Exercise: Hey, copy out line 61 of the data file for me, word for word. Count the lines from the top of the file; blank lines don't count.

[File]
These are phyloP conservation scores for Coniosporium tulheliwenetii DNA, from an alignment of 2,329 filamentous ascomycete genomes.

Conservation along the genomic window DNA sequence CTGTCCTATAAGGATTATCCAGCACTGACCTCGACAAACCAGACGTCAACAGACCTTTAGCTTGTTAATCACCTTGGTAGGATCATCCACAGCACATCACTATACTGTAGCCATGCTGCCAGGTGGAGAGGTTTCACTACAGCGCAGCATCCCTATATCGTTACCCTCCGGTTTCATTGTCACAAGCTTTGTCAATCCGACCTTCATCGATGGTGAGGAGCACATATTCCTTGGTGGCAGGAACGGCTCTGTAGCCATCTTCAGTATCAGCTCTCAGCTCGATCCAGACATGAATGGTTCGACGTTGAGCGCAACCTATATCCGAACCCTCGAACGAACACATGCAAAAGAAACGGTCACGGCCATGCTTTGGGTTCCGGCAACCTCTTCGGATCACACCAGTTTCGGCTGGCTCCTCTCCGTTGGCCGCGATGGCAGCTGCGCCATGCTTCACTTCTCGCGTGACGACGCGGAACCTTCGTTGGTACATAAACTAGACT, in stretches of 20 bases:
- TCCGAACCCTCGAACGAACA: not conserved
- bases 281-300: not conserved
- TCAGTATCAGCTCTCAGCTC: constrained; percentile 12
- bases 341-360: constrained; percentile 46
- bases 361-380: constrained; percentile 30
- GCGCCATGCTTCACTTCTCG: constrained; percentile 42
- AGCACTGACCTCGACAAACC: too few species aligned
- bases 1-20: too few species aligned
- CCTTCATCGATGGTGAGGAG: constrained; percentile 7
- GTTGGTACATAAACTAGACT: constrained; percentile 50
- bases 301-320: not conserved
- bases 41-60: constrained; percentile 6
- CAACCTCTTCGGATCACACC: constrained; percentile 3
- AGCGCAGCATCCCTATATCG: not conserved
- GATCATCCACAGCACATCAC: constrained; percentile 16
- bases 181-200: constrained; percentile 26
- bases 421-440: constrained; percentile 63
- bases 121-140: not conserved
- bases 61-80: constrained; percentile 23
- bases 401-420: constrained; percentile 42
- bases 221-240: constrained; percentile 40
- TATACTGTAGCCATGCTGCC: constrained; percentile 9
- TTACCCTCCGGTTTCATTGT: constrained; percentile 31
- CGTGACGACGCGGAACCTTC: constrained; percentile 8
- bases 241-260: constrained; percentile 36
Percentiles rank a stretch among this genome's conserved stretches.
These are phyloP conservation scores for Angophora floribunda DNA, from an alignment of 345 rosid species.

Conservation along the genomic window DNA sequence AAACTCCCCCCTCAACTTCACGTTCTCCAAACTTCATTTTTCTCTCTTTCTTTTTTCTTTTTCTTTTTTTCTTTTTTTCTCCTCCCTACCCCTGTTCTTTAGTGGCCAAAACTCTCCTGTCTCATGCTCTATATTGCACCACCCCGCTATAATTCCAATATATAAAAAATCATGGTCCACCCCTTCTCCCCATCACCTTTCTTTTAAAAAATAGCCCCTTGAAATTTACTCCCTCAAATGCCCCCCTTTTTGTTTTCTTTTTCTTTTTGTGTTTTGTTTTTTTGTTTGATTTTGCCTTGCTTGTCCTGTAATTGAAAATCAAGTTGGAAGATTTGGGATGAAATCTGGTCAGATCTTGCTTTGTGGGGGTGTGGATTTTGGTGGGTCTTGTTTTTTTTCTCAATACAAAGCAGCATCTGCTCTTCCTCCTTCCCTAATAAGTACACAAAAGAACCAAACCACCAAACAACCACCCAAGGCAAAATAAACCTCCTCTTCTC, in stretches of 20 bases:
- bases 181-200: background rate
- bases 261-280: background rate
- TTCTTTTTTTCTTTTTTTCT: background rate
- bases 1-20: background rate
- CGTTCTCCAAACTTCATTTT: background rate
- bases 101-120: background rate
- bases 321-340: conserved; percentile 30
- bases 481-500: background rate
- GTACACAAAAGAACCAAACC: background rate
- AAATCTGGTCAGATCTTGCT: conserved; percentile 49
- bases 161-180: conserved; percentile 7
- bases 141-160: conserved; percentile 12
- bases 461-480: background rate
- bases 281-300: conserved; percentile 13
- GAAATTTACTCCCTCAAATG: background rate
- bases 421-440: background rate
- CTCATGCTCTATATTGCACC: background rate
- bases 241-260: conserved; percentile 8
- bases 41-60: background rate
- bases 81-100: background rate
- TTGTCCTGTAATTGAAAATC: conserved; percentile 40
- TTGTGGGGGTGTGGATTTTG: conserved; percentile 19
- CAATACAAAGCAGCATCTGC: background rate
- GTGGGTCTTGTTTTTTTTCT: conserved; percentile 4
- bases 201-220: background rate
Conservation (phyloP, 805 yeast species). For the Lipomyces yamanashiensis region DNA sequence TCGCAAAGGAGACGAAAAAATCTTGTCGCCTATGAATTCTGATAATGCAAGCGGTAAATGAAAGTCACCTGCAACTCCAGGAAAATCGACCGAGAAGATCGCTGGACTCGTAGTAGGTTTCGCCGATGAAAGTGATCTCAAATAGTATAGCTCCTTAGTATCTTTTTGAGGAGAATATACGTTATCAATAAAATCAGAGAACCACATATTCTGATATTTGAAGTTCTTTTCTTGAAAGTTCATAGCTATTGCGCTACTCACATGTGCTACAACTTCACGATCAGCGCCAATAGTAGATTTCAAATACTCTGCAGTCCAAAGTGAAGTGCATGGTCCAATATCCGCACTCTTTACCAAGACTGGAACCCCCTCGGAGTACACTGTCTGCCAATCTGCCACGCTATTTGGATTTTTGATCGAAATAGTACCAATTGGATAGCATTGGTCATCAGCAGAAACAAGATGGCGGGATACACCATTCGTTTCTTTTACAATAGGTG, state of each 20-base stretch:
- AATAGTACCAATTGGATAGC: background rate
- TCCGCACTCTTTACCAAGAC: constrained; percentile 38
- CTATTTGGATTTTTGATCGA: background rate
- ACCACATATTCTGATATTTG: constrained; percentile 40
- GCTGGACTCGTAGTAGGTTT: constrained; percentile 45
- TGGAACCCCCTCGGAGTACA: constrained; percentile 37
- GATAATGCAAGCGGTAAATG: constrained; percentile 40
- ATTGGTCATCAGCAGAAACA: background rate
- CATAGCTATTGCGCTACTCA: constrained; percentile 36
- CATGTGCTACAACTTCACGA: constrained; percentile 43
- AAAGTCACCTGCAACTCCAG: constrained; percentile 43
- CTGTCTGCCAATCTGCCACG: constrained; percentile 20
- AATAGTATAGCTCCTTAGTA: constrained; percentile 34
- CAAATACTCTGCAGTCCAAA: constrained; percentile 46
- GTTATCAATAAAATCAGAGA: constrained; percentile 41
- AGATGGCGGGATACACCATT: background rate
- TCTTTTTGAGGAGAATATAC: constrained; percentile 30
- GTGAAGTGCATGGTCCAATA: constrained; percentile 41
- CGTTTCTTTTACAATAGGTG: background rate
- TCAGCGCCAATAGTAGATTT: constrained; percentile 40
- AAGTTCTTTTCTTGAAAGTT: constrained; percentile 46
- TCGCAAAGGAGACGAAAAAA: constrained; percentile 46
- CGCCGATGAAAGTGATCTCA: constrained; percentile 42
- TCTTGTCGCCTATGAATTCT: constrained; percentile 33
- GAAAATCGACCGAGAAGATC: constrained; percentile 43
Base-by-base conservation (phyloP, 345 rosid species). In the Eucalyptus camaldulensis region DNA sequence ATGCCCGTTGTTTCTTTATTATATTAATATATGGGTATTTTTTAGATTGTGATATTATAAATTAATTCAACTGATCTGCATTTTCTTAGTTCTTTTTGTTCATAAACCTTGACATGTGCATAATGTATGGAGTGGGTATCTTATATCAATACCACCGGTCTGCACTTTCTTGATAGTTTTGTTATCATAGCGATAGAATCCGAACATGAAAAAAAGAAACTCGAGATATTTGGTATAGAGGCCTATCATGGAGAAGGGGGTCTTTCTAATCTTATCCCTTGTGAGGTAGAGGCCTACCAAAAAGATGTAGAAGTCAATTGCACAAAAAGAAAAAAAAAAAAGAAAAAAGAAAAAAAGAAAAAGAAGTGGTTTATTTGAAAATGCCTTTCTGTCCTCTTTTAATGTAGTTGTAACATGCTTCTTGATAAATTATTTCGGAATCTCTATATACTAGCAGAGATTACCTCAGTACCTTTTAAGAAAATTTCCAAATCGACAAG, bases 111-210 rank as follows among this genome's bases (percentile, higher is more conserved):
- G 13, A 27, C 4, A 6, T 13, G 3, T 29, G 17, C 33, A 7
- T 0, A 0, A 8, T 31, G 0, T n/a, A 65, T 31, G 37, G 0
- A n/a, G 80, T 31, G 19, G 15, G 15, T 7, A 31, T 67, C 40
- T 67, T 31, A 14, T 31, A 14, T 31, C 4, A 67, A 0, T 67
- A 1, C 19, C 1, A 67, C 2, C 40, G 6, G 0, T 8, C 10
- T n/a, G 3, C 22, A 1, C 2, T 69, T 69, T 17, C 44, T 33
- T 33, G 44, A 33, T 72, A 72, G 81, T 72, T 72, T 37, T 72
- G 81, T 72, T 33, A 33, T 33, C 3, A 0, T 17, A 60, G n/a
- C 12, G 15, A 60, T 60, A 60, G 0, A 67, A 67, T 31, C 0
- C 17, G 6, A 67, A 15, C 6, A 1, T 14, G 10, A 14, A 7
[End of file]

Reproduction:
- GCTGGACTCGTAGTAGGTTT: constrained; percentile 45